Managing risks with farmers in the agriculture sector – a recent case
Updated: Jun 5
Many people enjoy walking in the countryside but what seems like a rural paradise is in fact a working environment and this presents risks for those who cross farmland.
Farmers need to be aware of what they need to do in order to avoid or reduce those risks, and what might happen if they do not.
A recent case at Leeds Crown Court, where rradar successfully represented a North Yorkshire cattle and sheep farmer who was prosecuted by the Health & Safety Executive illustrates this.
As a minimum, this should include clear signage warning of the danger posed and stating that dogs should be kept on leads at all times and regularly checking on their livestock. In some cases, physically separating the cattle from walkers may be possible and appropriate.
The incident occurred in July 2020, shortly after the end of the first COVID lockdown when two couples and two dogs were following a public footpath through one of our client’s fields in which there were some cattle and their calves. A number of the cattle attacked the two males in the group, causing serious injury.
The HSE prosecuted our client on the grounds that he had failed to take all reasonably practicable steps to secure the health and safety of persons not in his employment. They alleged that the warning sign on the gate at the entrance to the field was inadequate, that he should have erected a temporary electric fence to separate the cattle from the footpath or put the cattle in a different field.
It was our client’s case that the signage was adequate, that a battery-operated electric fence would not have prevented the cattle charging in these circumstances, that most of his fields had public footpaths running through them and it was necessary for the cattle to be in this field, which also had a water supply, for grazing purposes. He also alleged that the two dogs were off the lead, contrary to the Countryside Code and the Dog Walking Code. He pointed out that in 40 years, there had never been any incidents involving his cattle and members of the public.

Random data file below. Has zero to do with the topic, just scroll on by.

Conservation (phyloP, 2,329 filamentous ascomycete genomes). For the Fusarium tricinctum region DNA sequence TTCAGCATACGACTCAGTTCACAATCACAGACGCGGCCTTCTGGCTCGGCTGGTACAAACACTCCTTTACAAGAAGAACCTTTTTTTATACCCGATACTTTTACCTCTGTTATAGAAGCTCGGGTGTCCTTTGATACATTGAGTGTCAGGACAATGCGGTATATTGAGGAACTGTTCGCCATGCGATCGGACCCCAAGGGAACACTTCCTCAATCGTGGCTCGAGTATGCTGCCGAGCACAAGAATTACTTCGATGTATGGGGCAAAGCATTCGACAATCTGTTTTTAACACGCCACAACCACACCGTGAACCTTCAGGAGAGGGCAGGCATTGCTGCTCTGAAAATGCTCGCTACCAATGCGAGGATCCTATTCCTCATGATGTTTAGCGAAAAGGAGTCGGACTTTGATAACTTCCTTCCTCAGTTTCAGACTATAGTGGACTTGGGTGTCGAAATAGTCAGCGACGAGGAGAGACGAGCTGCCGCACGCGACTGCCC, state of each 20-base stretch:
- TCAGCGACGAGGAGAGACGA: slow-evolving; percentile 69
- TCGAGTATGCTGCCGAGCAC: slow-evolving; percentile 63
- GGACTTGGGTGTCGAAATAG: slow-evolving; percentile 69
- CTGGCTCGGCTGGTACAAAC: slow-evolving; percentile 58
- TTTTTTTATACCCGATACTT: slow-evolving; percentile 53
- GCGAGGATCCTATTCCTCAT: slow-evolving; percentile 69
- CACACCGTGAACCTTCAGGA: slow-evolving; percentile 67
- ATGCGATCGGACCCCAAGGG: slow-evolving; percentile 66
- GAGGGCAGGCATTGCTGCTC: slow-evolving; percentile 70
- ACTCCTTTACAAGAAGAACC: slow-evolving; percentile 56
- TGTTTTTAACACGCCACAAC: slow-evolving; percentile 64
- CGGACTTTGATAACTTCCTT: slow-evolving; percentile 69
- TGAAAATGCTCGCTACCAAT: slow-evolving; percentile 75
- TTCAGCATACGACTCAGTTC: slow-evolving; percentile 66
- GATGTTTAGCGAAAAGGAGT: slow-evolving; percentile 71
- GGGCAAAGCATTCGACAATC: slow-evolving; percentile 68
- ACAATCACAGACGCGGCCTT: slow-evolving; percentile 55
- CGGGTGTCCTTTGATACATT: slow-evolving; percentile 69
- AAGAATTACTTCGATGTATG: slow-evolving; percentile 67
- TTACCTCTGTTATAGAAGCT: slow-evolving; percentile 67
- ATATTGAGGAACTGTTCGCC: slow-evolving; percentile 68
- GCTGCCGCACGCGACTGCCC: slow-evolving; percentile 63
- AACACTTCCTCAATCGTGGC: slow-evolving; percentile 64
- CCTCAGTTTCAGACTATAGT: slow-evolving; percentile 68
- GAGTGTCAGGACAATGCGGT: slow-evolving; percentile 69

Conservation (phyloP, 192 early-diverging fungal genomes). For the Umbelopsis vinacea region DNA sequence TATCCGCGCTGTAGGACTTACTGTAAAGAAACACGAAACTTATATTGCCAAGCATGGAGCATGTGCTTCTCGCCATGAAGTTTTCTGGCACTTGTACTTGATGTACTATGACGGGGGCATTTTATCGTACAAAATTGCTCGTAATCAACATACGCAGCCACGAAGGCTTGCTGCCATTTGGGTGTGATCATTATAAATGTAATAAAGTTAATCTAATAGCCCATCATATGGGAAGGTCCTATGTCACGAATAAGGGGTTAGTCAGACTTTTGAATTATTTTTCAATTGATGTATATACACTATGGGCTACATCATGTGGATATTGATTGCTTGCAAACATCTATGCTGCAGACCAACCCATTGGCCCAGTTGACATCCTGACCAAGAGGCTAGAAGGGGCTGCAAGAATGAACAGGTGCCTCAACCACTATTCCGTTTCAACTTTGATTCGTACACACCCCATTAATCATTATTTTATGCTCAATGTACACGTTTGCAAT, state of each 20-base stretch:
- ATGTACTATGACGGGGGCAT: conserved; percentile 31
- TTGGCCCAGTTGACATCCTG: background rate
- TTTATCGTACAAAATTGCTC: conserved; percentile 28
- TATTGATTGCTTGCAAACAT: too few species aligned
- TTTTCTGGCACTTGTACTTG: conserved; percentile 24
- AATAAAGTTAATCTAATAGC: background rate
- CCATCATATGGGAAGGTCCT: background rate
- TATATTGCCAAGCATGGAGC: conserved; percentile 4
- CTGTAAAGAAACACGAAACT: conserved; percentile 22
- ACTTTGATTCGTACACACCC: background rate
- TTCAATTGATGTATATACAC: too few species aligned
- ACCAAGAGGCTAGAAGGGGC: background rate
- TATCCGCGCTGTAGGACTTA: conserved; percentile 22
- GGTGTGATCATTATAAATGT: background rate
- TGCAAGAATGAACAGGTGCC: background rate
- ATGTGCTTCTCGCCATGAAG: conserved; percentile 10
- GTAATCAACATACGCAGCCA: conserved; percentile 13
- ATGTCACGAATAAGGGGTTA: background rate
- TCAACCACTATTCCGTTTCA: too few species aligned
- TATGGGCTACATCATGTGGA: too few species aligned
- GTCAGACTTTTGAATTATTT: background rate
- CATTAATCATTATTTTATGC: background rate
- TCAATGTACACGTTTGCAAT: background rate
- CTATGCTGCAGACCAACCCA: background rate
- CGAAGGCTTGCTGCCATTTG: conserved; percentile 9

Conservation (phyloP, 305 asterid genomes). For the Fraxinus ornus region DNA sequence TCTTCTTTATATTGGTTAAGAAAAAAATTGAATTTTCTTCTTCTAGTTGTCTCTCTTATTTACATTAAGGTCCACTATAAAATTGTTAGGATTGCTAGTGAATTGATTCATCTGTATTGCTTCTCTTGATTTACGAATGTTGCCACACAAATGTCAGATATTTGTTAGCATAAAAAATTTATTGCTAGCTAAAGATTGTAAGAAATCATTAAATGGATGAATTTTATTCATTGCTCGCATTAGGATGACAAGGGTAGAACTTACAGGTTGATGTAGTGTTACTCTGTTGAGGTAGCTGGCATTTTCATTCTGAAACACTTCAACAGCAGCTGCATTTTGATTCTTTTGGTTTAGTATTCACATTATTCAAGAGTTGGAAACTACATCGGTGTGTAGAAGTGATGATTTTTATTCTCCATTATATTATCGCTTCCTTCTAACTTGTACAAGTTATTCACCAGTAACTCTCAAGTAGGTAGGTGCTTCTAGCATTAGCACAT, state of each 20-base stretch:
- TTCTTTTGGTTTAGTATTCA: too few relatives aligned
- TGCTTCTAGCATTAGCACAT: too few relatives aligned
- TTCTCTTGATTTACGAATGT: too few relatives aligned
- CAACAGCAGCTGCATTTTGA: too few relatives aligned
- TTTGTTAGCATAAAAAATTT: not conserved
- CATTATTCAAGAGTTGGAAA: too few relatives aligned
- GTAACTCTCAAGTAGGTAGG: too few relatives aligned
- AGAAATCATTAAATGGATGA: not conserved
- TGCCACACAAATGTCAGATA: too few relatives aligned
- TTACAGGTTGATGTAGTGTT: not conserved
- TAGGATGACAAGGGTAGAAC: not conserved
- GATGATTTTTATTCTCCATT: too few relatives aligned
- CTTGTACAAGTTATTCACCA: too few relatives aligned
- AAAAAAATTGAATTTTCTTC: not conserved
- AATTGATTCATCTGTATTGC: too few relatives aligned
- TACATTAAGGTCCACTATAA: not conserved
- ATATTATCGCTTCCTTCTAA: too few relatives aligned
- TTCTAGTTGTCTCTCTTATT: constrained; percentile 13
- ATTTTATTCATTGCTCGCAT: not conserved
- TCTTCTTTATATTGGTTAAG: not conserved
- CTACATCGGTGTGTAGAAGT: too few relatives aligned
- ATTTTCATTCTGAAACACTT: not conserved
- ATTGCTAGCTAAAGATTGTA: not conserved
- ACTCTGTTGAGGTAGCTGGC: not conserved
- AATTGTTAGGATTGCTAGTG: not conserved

The case was tried at Leeds Crown Court over 4 days. The 4 walkers gave evidence as did the defendant and 3 independent witnesses. Both parties also called expert witnesses in animal behaviour and husbandry.
After retiring for 45 minutes, the jury returned to find the defendant not guilty.
Jeff Swales of rradar instructed Lisa Judge of Deans Court Chambers to represent the defendant at trial.
What this means for the agricultural sector
Clients who keep cattle, particularly with calves, in fields to which the public have access should be able to demonstrate they have assessed the potential risks to members of the public and taken appropriate action to minimise those risks.
As a minimum, this should include clear signage warning of the danger posed and stating that dogs should be kept on leads at all times, and regularly checking on their livestock. In some cases, physically separating the cattle from walkers may be possible and appropriate.
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